State launches new tourism campaign
Ryan Summerlin June 16, 2012
VAIL – Colorado has a new tourism marketing campaign, and it may be different enough to draw more paying customers to the state.
Several officials from the Colorado Tourism Office were in Vail on Thursday to talk about the campaign – called “Come to Life” – and explain how local businesses can benefit from the state effort.
John Ricks, the department’s associate director, said research into the tourism campaigns of just about every other state in the country end up looking pretty much the same. One early exercise involved putting ads from several states up on a wall, but cutting off the destination. Participants were then asked to identify the destinations.
“You couldn’t do it,” Ricks said.
Ricks said that exercise and other research led to a different line of thinking – “The reason people come isn’t the same as what they do when they get here,” he said.
That ultimately led to a TV, print and social-media campaign based more on wanting to come to Colorado rather than doing anything in particular. The TV spots, which were created entirely with in-state talent including the Colorado Symphony Orchestra, focus on landscapes and their effects on the people in them.
One of the TV spots tells prospects, “Waiting is the opposite of living.” Colorado, of course, is the place to come to live.
A print ad is titled, “Some things happen exactly once,” and features a photo of a waterfall. There’s the image of a heart in the waterfall’s mist.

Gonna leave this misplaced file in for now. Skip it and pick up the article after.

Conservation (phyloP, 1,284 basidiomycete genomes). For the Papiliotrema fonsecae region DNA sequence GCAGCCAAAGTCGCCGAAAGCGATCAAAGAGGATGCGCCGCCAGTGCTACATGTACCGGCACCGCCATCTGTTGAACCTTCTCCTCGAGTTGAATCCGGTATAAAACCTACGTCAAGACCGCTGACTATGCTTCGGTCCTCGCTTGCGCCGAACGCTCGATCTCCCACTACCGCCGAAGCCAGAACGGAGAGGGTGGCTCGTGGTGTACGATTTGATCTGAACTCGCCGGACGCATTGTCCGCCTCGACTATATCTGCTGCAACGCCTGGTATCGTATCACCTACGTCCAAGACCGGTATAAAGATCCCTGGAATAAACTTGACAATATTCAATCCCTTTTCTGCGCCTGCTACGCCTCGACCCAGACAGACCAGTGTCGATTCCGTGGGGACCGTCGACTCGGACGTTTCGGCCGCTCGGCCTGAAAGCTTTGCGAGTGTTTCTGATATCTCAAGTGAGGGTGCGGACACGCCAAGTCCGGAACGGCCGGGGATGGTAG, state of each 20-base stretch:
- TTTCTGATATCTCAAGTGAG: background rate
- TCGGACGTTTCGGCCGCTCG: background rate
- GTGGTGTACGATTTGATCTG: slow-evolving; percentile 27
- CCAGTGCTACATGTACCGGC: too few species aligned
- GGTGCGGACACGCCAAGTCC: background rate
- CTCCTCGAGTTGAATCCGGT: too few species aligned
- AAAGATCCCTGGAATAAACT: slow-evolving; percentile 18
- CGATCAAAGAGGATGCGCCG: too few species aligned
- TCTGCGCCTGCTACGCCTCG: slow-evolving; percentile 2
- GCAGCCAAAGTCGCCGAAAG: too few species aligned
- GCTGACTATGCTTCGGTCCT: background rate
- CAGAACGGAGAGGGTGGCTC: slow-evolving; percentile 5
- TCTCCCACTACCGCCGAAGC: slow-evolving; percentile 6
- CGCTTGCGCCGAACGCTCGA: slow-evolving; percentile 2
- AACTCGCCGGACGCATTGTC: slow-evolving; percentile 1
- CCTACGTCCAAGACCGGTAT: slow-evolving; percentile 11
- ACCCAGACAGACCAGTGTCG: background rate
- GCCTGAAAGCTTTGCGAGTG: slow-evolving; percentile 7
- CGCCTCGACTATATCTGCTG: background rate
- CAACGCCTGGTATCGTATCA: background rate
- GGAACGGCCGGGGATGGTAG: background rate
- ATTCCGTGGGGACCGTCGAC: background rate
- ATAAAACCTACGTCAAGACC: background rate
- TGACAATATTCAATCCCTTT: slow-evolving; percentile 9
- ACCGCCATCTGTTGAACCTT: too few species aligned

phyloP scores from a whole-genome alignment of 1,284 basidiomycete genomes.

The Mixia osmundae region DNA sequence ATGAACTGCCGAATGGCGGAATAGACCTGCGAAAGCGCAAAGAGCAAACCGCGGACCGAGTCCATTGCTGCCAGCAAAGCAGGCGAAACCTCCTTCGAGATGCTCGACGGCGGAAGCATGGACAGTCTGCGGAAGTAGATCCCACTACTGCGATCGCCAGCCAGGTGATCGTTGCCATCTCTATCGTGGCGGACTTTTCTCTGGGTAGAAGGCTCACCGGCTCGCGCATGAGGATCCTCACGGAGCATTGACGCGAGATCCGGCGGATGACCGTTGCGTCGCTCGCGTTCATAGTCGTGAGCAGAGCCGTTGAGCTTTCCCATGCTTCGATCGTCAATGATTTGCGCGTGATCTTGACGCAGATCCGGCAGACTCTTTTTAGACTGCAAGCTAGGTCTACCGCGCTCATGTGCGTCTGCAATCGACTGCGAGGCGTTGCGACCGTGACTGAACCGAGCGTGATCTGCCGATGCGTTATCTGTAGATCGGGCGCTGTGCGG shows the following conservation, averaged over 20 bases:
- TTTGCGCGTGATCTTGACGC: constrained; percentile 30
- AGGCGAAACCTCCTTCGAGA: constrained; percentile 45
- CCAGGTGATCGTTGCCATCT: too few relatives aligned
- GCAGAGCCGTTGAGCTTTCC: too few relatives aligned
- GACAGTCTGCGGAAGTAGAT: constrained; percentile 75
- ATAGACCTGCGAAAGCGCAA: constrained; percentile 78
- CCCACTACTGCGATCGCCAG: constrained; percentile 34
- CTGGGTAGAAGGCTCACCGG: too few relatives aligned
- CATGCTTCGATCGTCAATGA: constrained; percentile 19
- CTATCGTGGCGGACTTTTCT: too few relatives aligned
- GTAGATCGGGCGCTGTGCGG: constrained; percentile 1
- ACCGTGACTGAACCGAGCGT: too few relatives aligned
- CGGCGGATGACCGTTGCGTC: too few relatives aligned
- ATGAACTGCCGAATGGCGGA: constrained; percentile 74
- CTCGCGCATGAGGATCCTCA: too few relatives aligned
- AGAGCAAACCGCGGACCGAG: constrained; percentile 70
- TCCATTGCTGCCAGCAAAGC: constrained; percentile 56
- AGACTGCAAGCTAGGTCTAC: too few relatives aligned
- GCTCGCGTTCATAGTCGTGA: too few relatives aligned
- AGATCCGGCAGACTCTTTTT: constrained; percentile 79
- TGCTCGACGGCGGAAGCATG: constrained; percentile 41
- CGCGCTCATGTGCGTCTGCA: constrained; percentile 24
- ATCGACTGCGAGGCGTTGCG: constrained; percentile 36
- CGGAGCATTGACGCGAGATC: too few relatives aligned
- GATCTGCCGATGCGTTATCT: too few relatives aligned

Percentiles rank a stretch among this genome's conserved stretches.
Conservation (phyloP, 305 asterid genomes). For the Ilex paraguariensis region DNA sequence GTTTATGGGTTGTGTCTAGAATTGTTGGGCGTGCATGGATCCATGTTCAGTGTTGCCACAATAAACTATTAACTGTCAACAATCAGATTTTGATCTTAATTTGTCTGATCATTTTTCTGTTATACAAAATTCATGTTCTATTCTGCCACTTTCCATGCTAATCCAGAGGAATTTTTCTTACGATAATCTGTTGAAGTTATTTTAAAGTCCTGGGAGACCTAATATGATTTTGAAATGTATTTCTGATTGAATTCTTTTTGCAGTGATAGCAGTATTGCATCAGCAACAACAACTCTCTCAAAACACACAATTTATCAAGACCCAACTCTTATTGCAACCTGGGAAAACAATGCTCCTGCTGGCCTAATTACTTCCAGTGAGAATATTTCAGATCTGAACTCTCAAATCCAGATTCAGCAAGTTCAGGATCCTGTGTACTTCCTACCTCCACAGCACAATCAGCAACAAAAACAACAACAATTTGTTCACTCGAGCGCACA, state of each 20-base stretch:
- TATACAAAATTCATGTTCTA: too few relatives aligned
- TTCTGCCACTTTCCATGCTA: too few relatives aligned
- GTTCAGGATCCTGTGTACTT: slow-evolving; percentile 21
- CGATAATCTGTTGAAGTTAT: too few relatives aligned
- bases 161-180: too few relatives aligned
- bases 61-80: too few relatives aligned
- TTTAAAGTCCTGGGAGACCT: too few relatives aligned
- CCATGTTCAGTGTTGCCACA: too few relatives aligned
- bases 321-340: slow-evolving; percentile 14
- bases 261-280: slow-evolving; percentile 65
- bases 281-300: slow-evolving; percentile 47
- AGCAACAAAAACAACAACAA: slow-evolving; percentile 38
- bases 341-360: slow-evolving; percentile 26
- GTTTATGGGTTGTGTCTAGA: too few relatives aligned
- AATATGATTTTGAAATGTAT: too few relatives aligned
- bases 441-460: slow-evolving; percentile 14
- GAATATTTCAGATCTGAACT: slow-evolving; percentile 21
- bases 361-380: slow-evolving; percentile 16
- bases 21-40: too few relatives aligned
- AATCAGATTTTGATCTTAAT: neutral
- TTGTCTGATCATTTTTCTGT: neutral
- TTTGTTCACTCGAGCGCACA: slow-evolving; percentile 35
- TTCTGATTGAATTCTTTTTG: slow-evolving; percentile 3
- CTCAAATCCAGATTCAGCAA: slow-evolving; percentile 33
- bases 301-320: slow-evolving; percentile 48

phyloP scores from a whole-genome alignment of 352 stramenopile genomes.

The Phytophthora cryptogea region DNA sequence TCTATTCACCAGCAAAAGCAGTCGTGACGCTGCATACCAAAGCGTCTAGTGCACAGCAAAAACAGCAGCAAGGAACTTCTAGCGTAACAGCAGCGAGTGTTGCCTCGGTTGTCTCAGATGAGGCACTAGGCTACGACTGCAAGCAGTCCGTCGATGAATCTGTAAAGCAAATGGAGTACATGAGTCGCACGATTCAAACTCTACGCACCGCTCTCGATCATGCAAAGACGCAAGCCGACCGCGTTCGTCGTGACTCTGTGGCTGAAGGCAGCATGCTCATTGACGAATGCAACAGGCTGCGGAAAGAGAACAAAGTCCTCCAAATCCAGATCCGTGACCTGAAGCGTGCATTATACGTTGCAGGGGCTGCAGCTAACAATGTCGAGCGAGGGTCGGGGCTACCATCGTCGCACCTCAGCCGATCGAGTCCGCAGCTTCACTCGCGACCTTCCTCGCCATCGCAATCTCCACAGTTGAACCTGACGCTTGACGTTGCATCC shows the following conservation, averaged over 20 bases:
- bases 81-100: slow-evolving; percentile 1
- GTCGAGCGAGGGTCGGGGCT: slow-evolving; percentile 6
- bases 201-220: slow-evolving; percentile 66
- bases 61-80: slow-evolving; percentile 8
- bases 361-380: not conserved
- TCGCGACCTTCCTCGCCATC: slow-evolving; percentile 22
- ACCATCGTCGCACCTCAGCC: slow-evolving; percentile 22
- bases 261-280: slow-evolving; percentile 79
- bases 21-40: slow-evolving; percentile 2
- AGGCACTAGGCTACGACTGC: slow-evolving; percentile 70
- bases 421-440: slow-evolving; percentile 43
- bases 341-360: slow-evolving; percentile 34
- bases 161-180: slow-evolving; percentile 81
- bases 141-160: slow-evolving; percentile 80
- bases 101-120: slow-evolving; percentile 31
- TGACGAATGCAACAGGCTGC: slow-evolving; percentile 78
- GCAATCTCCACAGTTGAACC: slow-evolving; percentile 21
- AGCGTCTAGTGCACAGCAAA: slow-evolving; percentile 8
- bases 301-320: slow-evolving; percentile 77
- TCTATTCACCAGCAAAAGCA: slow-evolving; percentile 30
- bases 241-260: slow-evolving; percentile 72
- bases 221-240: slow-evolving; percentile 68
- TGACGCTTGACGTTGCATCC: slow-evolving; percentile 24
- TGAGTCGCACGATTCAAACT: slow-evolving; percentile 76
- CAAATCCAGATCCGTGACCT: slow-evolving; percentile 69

All that work is being reinforced through social-media sites including Facebook and Twitter, and the state has sales representatives in Germany, France and other countries. People in those countries can get state tourism guides in their languages.
And, Ricks said, people who get guides often make the trip to Colorado.
Once people come, then they can work on the particulars of their visit. The tourism office’s new website has a host of events, maps and a feature that allows people to link straight to lodge sites for easier booking.
Dennis McMahon, of Edwards-based Hill Aevium Marketing, said the state’s efforts can be a big help to local
“You can really ride the coattails of the state campaign,” McMahon said.
The campaign and the efforts to include local tourism marketers made a solid impression on people from both ends of the valley.
“This is a 200 percent improvement over their efforts in the past,” Vail Local Marketing District Advisory Committee member Beth Slifer said. “I’m so excited about the potential for Vail.”
Slifer said the local marketing district hadn’t been involved with the state’s efforts, but will be now, especially since the state’s theme of “living life to the fullest” so closely parallels Vail’s efforts.
But the state campaign also hopes to pull in small towns. The town of Gypsum has recently rolled out a marketing campaign taking advantage of recently being recognized as a “Playful City.”
“There was good stuff here today,” said Marie Sanders, of the town of Gypsum. “We have some things we’re going to be able to take back to the town.”